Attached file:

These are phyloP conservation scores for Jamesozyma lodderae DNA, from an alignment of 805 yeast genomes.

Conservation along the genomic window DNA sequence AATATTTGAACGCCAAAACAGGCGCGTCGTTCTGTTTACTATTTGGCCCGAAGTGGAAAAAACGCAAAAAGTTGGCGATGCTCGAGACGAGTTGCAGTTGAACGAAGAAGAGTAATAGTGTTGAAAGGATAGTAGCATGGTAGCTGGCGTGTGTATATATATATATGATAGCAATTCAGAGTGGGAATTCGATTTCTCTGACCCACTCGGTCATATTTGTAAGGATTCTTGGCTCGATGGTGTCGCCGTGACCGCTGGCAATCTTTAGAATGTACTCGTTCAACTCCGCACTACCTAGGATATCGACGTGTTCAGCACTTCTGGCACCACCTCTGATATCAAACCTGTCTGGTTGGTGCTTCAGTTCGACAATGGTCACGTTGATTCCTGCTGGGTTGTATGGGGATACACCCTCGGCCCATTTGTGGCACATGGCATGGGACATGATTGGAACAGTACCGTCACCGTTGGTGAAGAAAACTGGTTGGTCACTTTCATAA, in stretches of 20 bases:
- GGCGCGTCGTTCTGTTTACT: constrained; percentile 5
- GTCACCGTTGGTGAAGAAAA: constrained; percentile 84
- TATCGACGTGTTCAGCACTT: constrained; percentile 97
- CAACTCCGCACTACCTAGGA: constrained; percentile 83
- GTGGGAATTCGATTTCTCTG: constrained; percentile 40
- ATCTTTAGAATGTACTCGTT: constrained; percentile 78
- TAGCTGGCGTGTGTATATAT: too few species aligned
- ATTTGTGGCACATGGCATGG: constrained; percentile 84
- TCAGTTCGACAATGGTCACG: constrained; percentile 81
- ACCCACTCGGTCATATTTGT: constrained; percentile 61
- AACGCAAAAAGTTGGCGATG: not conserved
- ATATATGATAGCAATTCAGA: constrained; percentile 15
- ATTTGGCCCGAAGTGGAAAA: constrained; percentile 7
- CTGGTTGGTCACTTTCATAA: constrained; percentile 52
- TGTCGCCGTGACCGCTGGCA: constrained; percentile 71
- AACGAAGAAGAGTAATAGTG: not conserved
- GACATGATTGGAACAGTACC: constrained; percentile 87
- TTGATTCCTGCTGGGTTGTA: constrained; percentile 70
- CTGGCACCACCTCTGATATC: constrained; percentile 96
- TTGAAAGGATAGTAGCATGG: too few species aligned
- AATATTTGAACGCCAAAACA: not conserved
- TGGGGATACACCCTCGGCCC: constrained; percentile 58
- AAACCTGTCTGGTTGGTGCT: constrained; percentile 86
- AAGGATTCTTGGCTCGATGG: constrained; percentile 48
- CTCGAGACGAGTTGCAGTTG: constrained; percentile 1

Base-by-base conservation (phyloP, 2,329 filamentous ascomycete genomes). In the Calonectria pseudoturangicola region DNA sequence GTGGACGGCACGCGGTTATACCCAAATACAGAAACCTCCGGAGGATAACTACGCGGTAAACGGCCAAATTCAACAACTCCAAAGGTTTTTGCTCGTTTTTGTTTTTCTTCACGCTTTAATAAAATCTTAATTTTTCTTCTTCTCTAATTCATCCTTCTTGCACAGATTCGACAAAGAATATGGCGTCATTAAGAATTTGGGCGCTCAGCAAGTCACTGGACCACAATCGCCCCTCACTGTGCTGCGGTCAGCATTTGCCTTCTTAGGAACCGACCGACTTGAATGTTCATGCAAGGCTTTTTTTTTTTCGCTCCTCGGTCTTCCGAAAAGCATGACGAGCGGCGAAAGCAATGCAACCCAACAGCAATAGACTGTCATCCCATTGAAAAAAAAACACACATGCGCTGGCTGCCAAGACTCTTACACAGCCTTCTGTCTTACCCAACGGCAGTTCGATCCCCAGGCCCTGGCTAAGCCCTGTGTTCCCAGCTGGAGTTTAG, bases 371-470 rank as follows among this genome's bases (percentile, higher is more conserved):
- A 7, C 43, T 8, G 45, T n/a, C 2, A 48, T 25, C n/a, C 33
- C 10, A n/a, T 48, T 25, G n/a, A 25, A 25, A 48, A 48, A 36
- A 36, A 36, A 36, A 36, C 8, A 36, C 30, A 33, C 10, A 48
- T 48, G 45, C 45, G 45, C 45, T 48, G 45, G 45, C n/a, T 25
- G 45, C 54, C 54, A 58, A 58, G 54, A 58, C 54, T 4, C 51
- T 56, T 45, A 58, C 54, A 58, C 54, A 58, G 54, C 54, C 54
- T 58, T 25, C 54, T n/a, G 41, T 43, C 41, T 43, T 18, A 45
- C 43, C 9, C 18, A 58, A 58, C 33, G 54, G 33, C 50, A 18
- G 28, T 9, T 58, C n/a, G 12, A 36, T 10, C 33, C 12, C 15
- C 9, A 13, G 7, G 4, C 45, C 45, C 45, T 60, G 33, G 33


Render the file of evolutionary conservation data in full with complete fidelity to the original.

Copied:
These are phyloP conservation scores for Jamesozyma lodderae DNA, from an alignment of 805 yeast genomes.

Conservation along the genomic window DNA sequence AATATTTGAACGCCAAAACAGGCGCGTCGTTCTGTTTACTATTTGGCCCGAAGTGGAAAAAACGCAAAAAGTTGGCGATGCTCGAGACGAGTTGCAGTTGAACGAAGAAGAGTAATAGTGTTGAAAGGATAGTAGCATGGTAGCTGGCGTGTGTATATATATATATGATAGCAATTCAGAGTGGGAATTCGATTTCTCTGACCCACTCGGTCATATTTGTAAGGATTCTTGGCTCGATGGTGTCGCCGTGACCGCTGGCAATCTTTAGAATGTACTCGTTCAACTCCGCACTACCTAGGATATCGACGTGTTCAGCACTTCTGGCACCACCTCTGATATCAAACCTGTCTGGTTGGTGCTTCAGTTCGACAATGGTCACGTTGATTCCTGCTGGGTTGTATGGGGATACACCCTCGGCCCATTTGTGGCACATGGCATGGGACATGATTGGAACAGTACCGTCACCGTTGGTGAAGAAAACTGGTTGGTCACTTTCATAA, in stretches of 20 bases:
- GGCGCGTCGTTCTGTTTACT: constrained; percentile 5
- GTCACCGTTGGTGAAGAAAA: constrained; percentile 84
- TATCGACGTGTTCAGCACTT: constrained; percentile 97
- CAACTCCGCACTACCTAGGA: constrained; percentile 83
- GTGGGAATTCGATTTCTCTG: constrained; percentile 40
- ATCTTTAGAATGTACTCGTT: constrained; percentile 78
- TAGCTGGCGTGTGTATATAT: too few species aligned
- ATTTGTGGCACATGGCATGG: constrained; percentile 84
- TCAGTTCGACAATGGTCACG: constrained; percentile 81
- ACCCACTCGGTCATATTTGT: constrained; percentile 61
- AACGCAAAAAGTTGGCGATG: not conserved
- ATATATGATAGCAATTCAGA: constrained; percentile 15
- ATTTGGCCCGAAGTGGAAAA: constrained; percentile 7
- CTGGTTGGTCACTTTCATAA: constrained; percentile 52
- TGTCGCCGTGACCGCTGGCA: constrained; percentile 71
- AACGAAGAAGAGTAATAGTG: not conserved
- GACATGATTGGAACAGTACC: constrained; percentile 87
- TTGATTCCTGCTGGGTTGTA: constrained; percentile 70
- CTGGCACCACCTCTGATATC: constrained; percentile 96
- TTGAAAGGATAGTAGCATGG: too few species aligned
- AATATTTGAACGCCAAAACA: not conserved
- TGGGGATACACCCTCGGCCC: constrained; percentile 58
- AAACCTGTCTGGTTGGTGCT: constrained; percentile 86
- AAGGATTCTTGGCTCGATGG: constrained; percentile 48
- CTCGAGACGAGTTGCAGTTG: constrained; percentile 1

Base-by-base conservation (phyloP, 2,329 filamentous ascomycete genomes). In the Calonectria pseudoturangicola region DNA sequence GTGGACGGCACGCGGTTATACCCAAATACAGAAACCTCCGGAGGATAACTACGCGGTAAACGGCCAAATTCAACAACTCCAAAGGTTTTTGCTCGTTTTTGTTTTTCTTCACGCTTTAATAAAATCTTAATTTTTCTTCTTCTCTAATTCATCCTTCTTGCACAGATTCGACAAAGAATATGGCGTCATTAAGAATTTGGGCGCTCAGCAAGTCACTGGACCACAATCGCCCCTCACTGTGCTGCGGTCAGCATTTGCCTTCTTAGGAACCGACCGACTTGAATGTTCATGCAAGGCTTTTTTTTTTTCGCTCCTCGGTCTTCCGAAAAGCATGACGAGCGGCGAAAGCAATGCAACCCAACAGCAATAGACTGTCATCCCATTGAAAAAAAAACACACATGCGCTGGCTGCCAAGACTCTTACACAGCCTTCTGTCTTACCCAACGGCAGTTCGATCCCCAGGCCCTGGCTAAGCCCTGTGTTCCCAGCTGGAGTTTAG, bases 371-470 rank as follows among this genome's bases (percentile, higher is more conserved):
- A 7, C 43, T 8, G 45, T n/a, C 2, A 48, T 25, C n/a, C 33
- C 10, A n/a, T 48, T 25, G n/a, A 25, A 25, A 48, A 48, A 36
- A 36, A 36, A 36, A 36, C 8, A 36, C 30, A 33, C 10, A 48
- T 48, G 45, C 45, G 45, C 45, T 48, G 45, G 45, C n/a, T 25
- G 45, C 54, C 54, A 58, A 58, G 54, A 58, C 54, T 4, C 51
- T 56, T 45, A 58, C 54, A 58, C 54, A 58, G 54, C 54, C 54
- T 58, T 25, C 54, T n/a, G 41, T 43, C 41, T 43, T 18, A 45
- C 43, C 9, C 18, A 58, A 58, C 33, G 54, G 33, C 50, A 18
- G 28, T 9, T 58, C n/a, G 12, A 36, T 10, C 33, C 12, C 15
- C 9, A 13, G 7, G 4, C 45, C 45, C 45, T 60, G 33, G 33